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Mother of late Drive player files wrongful death lawsuit
The mother of the late Grand Rapids Drive basketball player Zena “Zeke” Upshaw has filed a wrongful death lawsuit.
Jewel Upshaw, individually and on behalf of the estate of Zena Upshaw, filed the lawsuit yesterday against the National Basketball Association, Detroit Pistons Basketball Company and The DeltaPlex in the Southern District Court of New York after Zeke Upshaw collapsed on the home court on March 24, according to court documents.
Jewel Upshaw, who is represented by Hilliard Martinez Gonzales, LLP and Ben Crump Law, filed the suit for “an amount to be determined by the trier of fact for her losses, as well as the estate’s losses, damages and harm, economic and non-economic, for exemplary and statutory damages, and for all costs, attorneys’ fees, expert witness fees, filing fees, pre- and post-judgment interest and such other further relief as the court may deem appropriate, just and proper,” according to court documents.
Per the lawsuit, Zeke Upshaw, 26, suffered a sudden cardiac death, or SDC. When he collapsed, court documents allege that the team doctor stepped out and was not present.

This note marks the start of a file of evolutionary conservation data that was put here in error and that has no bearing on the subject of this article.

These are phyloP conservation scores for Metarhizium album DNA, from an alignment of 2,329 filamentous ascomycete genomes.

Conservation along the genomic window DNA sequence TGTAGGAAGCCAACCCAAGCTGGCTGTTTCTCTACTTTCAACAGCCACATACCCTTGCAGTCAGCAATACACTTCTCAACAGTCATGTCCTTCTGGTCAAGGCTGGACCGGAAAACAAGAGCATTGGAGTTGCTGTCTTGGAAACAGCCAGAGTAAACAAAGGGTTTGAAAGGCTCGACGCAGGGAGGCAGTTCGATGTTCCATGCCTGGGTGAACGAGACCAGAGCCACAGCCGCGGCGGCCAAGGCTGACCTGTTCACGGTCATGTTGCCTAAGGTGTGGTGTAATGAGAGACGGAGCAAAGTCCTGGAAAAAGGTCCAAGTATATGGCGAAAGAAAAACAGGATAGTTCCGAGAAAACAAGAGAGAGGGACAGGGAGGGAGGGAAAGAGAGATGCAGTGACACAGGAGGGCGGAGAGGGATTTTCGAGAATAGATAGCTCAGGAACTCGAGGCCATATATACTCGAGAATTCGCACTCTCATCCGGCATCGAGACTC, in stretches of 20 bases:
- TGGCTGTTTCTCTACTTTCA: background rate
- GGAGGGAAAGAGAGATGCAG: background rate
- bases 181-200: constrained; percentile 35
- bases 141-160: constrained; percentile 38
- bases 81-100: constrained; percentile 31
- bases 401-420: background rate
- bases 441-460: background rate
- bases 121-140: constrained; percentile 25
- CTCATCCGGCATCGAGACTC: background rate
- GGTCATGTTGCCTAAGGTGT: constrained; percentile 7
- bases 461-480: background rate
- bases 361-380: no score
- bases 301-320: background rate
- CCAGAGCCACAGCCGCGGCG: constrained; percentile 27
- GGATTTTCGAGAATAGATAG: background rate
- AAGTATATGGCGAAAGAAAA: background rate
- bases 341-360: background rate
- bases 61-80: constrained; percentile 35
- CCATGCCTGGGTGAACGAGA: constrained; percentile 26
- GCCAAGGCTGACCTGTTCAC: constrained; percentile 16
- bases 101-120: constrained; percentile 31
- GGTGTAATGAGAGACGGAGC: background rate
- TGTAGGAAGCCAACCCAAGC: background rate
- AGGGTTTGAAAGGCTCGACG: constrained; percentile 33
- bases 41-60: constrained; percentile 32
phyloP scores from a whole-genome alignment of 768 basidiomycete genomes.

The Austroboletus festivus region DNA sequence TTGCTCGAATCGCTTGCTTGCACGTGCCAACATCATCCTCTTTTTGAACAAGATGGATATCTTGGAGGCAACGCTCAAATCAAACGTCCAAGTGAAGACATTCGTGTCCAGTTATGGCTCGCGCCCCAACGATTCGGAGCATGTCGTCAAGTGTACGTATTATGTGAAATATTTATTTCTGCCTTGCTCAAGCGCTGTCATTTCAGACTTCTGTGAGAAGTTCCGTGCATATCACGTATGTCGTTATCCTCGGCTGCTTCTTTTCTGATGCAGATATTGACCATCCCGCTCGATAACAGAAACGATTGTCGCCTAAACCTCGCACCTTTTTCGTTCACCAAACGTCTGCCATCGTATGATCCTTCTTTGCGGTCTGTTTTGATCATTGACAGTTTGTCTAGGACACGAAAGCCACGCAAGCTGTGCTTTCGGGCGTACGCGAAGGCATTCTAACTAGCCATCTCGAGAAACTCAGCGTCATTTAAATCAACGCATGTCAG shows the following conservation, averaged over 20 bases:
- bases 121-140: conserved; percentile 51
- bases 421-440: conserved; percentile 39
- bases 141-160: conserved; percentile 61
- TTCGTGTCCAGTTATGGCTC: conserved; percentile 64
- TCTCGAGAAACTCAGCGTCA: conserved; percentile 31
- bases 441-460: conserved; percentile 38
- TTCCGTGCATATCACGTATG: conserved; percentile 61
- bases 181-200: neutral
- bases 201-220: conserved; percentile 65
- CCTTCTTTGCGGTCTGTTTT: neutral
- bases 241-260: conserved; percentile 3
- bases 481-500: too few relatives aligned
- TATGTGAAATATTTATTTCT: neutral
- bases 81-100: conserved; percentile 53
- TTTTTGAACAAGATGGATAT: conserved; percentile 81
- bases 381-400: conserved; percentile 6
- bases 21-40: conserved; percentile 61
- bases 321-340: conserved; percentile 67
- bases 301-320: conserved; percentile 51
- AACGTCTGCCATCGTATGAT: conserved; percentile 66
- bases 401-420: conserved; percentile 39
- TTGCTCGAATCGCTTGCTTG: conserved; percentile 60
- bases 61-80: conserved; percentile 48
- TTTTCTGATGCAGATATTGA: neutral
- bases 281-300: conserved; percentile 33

“For nearly four minutes, the team’s medical staff and personnel moved around and near Zeke’s body as it lay motionless on the court, during which time there (was) no sense of urgency,” court documents allege.
The lawsuit claims “no cardio-pulmonary resuscitation (CPR) was initiated, no chest compressions were started, no oxygen mask was placed on his nose and mouth, no airway was cleared and secured and no defibrillator sensors and electric delivery patches were attached and secured to Zeke’s chest.”
The Grand Rapids Drive posted a statement on March 26, which was said to be provided by Jewel Upshaw: “After continued efforts from the medical team at Spectrum Health, Zena made his transition at 11:16 a.m."
Court documents state that Jewel Upshaw hopes the lawsuit will bring changes to the medical protocol, “where players can be treated and saved by well-trained and quick-response teams — response teams who are following detailed and robust life-saving written policies and procedures that have been practiced and memorized.”
The suit claims that there exists a “tragic secret inside the NBA”: the “well-known” and serious risk to the league’s young stars of suffering sudden cardiac death during a game.
Zeke Upshaw began playing in the NBA G League in 2016.